Ready for the Revolution? Clinton, Sanders, #BlackLivesMatter and Other Tales from the Campaign Trail

Photo by JeepersMedia

By Jim Miller

Last week, Hillary Clinton paid a visit to her base in San Diego at a breakfast fundraiser in the home of Qualcomm executive Irwin Jacobs, which was billed as “A Conversation with Hillary.” Clinton arrived in a motorcade with two San Diego police cars and entered through the back door.

Of course, to be part of the conversation, you had to drop $1,000 to $2,700, the maximum contribution for an individual allowed under federal law.

Indeed, the Clinton machine has been hauling in big bucks for months now and, as of early July, had raised $48 million and is well on the way to the $100 million goal the campaign has set for the end of this year with the lion’s share of that money, both in this cycle and over the course of her career coming from moneyed interests, from Wall Street to Silicon Valley.   [Read more…]

Staring Over the Brink: Obama, Brown, and High Stakes Climate Politics

on the brink

By Jim Miller

President Obama made big news last week when he unveiled his plan to significantly reduce emissions from coal-fired power plants as part of his strategy to address the climate crisis. His speech was urgent, moving in fact, and showed that, at least rhetorically, he is committed to making this part of his legacy:

[W]e’re the first generation to feel the impact of climate change and the last generation that can do something about it. And that’s why I committed the United States to leading the world on this challenge, because I believe there is such a thing as being too late.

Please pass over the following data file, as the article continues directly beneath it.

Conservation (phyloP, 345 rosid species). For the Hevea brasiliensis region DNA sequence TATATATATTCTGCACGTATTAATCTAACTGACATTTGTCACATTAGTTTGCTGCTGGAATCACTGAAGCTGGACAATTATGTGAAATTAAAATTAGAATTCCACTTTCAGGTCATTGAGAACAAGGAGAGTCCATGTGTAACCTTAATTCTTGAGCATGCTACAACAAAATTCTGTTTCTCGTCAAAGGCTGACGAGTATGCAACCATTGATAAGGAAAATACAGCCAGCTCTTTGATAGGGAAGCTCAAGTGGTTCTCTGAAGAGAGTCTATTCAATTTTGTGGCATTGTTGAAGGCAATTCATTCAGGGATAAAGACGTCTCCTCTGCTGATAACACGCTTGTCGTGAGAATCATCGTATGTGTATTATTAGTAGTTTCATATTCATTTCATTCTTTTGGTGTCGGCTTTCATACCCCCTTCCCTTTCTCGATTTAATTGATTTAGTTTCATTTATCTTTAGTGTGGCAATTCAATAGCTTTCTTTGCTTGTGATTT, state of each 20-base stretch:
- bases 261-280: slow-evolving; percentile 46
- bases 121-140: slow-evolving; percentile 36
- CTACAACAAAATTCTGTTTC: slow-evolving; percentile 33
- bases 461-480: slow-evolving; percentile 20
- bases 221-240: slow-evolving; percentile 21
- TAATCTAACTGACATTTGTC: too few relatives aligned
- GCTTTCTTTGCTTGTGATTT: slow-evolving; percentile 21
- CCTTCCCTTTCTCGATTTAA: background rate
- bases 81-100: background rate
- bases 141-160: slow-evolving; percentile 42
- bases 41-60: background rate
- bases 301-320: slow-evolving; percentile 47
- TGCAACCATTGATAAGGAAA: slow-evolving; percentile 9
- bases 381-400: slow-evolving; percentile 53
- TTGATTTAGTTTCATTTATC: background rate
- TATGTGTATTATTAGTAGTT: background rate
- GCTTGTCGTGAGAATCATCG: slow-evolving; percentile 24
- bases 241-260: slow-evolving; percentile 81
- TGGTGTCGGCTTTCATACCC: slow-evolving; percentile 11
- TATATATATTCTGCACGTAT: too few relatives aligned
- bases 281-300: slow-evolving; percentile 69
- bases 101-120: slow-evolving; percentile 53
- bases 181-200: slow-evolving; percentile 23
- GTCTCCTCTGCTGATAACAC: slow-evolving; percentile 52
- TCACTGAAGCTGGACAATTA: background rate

He noted that our time is short and the stakes are high. He evoked the future of our grandchildren and the fate of the poor and powerless around the world at this very moment. For this we should applaud him.
  [Read more…]

Summer Chronicles #7: Ten Moments in Places that No Longer Exist in Downtown San Diego

open sign

The maps of our memories fray like fine gauze

By Jim Miller

We are where we are from. Place, our place or “home,” gives us a sense of rootedness and identity, but it is also transient, always moving and changing as we ride the river of time and space.

Some places are fundamentally grounded in a central idea of what “home” is, of what defines a locality—the people in such places hold fast, perhaps futilely, to some notion of what it means to be there.

Not us though, not here in San Diego where history and tradition outside of empty tourist spectacles are cast off like a snakeskin and our sense of place is transformed by the whims of boosters and marketing schemes, sometimes erasing whole communities in the service of civic marketing.   [Read more…]

Summer Chronicles #6: Lost in the Woods


By Jim Miller

Every year I make an effort to find my way to the deep woods. Living in California, we are lucky to have access to some of the world’s precious dwindling areas of real wilderness, including the last vestiges of old growth redwoods.

There, if you are intrepid enough to get out of your car and go a few miles past the first markers, you can still lose yourself in the ancient forest. Take a difficult trail and, after a while, you just might find yourself alone with the tall trees, banana slugs, birdsong, and bear scat.

From a vista you might spy a lush green ocean of ferns and fallen logs bathed in ethereal light filtered through the dense canopy overhead. Inside the husk of a giant downed by lightening or flood, you discover a new universe of fungus, flowers, and thick moss whispering to you that there really is no death.   [Read more…]

Summer Chronicles #5: A Field Guide for Getting Lost in San Diego

salvation mountain

By Jim Miller